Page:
Watching what everyone is doing, and learning from their experiences, is of value to all in the real estate arena. Your model, which is one of the only I have seen that trades an actual cost for a contingent fee, relies on a buyer being willing to pay for their part of the equation BUT is predicated on a GETTING vs a GIVING as in “get $12,000 and give $4,000” with the giving coming from the commission structure in place. So still not a viable alternative to the realtor machine.

      Ultimately the mission to empower the buyer client is in the hands of The Real Estate Commission and the Lending Industry and not the Realtor Organization or any one business model. The Lending Industry would simply need to recognize the buyer side of the commission as a buyer closing cost, keeping ONLY the seller side representation cost on the seller side of the HUD 1. The Real Estate Commission and the DOL materials could then target the buyer consumer education on the part that is included in the buyer cost vs seller cost.

      Given the Lending Industry has never peeped about this issue and has way too many things on their plate for some time to come, there is likely not going to be any movement in a big way on this issue during my lifetime. That’s how I see it at present.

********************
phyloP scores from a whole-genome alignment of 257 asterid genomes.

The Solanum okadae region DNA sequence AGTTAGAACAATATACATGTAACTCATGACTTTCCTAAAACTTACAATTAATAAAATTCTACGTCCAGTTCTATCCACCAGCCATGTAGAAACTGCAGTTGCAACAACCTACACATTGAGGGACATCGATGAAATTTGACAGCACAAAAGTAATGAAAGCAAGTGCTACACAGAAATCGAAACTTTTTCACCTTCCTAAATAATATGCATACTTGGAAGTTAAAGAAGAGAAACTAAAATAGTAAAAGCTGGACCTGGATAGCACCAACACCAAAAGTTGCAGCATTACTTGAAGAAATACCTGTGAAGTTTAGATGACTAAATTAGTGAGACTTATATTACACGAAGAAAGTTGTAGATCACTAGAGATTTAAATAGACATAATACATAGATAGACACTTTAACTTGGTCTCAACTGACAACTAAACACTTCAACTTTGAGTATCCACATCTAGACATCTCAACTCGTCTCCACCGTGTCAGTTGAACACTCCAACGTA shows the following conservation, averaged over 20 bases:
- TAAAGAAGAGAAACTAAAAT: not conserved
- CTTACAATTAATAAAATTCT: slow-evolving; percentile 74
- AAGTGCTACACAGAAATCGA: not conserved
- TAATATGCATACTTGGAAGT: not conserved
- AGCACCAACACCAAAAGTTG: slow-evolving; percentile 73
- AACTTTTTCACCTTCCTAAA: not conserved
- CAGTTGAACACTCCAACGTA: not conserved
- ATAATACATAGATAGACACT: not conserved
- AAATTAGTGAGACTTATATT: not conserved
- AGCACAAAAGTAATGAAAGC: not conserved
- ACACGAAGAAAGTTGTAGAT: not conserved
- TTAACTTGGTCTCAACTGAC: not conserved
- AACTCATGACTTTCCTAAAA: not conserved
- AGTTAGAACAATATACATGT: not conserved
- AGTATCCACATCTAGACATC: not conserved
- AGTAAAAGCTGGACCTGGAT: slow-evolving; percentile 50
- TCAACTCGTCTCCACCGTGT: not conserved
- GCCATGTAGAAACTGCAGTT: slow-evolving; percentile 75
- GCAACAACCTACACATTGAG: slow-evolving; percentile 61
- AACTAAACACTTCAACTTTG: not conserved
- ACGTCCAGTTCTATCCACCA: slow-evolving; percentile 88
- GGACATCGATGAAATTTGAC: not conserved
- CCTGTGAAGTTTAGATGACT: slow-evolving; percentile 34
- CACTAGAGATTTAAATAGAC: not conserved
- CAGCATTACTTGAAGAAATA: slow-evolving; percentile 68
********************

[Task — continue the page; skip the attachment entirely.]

Real Estate will continue on as this: A Seller wants a Buyer and a Buyer wants a house. The companies and professionals who jump into that simple equation to profit from it are many and varied. A “national mls” without a real estate agent commission machine is not in the cards. That would turn out like the rental industry and Craigslist and do more harm than good.

      • nope..it was Google..then the housing crash in 2007-forward and no peeps since..

        my comments sure do await moderation for a long time…someone is watching me……..

        • I don’t think anyone is “watching you” Ray…except “Askimet”. 🙂 Someone must have labeled you on another site as a “spammer” as we all use the same Askimet filter. Of all the potential sources for that remedy, Google is about 6th on the list of potentials for filling that role.

        • And just because you’re paranoid doesn’t mean that everyone isn’t out to get you. 😉

          Ray, I barely have time to keep current on the comments, let alone moderate the discussion. I rely on my good friend Mr. Askimet……

  14. Yes, Yahoo had the model, but think it was originally Google. There again it was a long time ago.

    We are a hot bed of Real Estate dissent in the Pacific NorthWest. It was John P Nagle, also an attorney, who hated the NWMLS. I forgot about David Barry, but remember the law suits.

    Just as a complete aside, one of the top agents in Southern California isn’t a member of the Multiple. If you want to know who is buying or selling you should talk with this guy. He is on the phone constantly working his sphere of influence.